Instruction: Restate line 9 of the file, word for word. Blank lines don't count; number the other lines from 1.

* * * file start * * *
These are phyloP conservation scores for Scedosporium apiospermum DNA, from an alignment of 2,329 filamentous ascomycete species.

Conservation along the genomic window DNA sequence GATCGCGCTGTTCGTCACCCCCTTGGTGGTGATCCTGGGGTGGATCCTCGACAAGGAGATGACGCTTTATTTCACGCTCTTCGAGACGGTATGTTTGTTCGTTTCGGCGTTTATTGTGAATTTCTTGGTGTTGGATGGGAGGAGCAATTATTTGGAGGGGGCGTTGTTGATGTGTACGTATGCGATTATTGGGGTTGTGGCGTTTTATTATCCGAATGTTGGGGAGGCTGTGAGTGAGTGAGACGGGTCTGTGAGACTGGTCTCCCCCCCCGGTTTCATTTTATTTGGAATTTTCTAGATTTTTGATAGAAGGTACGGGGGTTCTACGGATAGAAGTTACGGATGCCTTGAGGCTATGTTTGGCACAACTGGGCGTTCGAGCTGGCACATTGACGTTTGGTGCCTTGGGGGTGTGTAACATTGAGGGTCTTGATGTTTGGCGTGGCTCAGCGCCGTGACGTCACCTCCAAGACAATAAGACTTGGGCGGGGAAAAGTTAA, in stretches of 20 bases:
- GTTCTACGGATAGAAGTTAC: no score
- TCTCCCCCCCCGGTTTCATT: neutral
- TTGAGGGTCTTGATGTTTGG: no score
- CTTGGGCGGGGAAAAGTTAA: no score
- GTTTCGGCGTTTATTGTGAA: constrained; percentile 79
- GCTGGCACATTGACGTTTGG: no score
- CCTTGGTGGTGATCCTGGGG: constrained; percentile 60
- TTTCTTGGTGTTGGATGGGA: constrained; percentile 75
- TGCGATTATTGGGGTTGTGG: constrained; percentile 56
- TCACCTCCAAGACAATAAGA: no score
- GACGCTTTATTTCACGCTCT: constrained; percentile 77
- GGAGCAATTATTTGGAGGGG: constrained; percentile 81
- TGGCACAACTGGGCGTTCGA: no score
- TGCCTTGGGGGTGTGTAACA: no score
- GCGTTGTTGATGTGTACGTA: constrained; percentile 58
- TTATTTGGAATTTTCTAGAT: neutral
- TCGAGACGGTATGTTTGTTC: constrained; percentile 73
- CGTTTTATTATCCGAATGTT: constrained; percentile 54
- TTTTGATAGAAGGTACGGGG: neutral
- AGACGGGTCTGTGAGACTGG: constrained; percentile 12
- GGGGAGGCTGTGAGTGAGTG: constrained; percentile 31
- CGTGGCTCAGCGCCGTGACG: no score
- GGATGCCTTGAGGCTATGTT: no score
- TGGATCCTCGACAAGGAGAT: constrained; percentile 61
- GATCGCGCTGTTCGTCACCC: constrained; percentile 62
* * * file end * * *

- CCTTGGTGGTGATCCTGGGG: constrained; percentile 60